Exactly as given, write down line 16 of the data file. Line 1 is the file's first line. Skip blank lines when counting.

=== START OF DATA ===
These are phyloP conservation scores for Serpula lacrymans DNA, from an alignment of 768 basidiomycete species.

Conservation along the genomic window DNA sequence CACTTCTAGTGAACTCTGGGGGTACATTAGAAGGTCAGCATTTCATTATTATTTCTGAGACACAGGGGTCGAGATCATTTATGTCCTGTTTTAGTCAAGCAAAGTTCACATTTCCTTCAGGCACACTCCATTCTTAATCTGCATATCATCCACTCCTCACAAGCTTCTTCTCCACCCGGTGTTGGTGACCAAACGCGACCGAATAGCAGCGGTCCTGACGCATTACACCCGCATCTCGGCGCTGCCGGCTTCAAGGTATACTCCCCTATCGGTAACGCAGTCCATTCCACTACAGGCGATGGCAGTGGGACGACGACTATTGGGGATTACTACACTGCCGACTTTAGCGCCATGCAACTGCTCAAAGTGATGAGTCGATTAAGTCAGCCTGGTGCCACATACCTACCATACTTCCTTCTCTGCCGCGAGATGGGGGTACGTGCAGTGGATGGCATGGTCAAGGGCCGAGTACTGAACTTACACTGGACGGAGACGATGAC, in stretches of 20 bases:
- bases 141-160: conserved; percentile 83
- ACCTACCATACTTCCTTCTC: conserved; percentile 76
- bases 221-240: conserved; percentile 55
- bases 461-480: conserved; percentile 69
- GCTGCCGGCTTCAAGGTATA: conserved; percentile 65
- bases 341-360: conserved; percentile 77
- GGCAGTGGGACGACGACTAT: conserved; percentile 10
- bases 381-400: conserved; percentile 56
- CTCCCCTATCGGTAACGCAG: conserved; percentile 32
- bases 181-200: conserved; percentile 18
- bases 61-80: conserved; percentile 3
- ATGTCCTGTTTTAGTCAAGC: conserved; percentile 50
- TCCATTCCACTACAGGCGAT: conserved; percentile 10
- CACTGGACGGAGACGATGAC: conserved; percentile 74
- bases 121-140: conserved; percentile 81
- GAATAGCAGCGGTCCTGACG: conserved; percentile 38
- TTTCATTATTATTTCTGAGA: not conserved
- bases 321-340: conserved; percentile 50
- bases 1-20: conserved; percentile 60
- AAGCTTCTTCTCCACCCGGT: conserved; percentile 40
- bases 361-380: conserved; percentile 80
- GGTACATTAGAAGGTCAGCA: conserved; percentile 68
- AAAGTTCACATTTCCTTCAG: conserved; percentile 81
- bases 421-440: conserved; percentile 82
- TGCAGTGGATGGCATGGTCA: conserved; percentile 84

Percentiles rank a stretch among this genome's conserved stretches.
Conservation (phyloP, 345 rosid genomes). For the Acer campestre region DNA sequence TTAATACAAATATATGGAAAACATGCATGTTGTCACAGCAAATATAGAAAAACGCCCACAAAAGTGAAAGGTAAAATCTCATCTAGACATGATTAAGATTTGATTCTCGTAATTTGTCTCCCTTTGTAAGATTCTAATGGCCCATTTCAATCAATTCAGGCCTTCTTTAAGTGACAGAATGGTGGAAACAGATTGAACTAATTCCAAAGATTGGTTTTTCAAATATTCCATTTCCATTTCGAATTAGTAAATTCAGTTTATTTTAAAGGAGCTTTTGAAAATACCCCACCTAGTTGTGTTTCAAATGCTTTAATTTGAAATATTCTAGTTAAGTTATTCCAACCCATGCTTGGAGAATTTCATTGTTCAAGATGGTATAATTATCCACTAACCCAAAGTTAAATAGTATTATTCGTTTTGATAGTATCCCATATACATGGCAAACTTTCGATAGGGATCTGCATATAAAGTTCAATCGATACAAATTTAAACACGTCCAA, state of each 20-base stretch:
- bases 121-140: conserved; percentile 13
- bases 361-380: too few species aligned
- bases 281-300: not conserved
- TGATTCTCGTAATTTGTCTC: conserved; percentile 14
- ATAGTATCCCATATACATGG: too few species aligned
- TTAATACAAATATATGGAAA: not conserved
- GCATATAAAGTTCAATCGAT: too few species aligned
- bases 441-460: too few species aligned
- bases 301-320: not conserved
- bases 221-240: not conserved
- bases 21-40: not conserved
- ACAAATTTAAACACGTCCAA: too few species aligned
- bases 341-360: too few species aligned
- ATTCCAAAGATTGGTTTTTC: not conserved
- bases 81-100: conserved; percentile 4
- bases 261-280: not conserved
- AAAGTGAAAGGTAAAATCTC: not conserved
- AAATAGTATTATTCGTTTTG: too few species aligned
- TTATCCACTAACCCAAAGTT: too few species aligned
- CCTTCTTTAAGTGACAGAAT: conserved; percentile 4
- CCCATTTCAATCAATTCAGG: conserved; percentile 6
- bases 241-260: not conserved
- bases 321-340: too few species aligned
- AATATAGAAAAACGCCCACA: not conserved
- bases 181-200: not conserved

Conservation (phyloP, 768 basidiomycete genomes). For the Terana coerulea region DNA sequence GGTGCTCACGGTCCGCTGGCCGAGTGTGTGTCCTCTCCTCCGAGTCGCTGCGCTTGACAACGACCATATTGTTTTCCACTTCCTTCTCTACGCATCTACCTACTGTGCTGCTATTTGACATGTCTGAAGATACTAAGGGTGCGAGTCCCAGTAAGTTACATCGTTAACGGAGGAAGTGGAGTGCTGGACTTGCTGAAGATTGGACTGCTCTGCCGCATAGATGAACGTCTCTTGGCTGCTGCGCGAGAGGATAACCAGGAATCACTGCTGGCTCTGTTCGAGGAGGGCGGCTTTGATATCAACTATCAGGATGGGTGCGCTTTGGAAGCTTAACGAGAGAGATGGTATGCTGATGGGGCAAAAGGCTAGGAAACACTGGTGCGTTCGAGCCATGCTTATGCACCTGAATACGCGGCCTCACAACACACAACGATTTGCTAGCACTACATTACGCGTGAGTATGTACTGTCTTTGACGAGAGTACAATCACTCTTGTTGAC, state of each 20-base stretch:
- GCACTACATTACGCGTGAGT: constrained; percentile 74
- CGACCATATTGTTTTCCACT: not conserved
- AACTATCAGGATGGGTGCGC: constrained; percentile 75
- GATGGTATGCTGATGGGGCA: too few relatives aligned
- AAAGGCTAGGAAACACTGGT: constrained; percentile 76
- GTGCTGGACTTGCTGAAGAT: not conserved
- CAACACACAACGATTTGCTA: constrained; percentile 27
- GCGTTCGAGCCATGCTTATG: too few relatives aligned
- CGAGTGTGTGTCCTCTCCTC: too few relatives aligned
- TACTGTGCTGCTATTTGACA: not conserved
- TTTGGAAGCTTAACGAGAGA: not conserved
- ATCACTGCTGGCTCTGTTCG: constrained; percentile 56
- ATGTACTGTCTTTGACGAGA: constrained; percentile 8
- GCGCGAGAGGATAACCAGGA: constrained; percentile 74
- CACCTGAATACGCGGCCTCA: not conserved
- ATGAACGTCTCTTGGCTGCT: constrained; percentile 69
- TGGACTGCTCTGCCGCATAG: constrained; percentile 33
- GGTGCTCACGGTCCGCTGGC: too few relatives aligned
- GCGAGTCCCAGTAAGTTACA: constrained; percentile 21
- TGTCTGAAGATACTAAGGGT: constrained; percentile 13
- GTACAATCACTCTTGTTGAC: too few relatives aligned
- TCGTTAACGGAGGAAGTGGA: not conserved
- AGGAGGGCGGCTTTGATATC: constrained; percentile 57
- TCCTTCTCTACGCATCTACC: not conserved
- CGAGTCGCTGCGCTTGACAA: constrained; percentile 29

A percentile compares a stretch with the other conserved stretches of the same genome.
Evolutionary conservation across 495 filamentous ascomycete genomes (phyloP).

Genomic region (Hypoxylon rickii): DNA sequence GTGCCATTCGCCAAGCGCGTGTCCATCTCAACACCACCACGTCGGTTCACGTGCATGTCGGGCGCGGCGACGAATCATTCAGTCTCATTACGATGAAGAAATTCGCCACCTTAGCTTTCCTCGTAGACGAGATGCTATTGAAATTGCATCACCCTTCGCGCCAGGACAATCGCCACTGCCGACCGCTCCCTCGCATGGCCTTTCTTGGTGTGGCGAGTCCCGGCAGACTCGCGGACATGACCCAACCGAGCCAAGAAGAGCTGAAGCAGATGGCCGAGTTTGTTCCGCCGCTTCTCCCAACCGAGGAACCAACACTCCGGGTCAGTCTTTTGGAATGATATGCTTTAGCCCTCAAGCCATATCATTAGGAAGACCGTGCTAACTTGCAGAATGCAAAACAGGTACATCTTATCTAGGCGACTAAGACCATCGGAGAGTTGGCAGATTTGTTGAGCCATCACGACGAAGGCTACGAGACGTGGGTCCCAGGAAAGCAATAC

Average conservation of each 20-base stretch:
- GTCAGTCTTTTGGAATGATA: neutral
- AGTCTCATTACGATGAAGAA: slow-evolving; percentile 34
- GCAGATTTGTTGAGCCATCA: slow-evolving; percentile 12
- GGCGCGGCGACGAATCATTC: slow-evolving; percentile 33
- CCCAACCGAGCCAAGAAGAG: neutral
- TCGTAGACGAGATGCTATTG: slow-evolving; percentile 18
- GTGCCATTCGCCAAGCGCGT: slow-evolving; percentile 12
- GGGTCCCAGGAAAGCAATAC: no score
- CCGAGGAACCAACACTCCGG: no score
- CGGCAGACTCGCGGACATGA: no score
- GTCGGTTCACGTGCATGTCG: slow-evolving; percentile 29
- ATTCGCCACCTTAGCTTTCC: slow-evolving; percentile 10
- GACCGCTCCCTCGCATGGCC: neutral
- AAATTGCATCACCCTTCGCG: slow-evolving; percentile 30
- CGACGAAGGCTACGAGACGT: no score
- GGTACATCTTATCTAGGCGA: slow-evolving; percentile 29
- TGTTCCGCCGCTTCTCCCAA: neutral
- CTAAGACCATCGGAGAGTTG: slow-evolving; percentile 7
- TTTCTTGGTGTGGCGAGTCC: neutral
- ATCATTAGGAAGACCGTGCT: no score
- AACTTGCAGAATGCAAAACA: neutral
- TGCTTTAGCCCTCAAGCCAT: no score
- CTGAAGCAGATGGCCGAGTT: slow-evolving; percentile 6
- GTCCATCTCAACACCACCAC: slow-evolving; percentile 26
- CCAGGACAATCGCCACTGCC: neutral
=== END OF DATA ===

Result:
- CACTGGACGGAGACGATGAC: conserved; percentile 74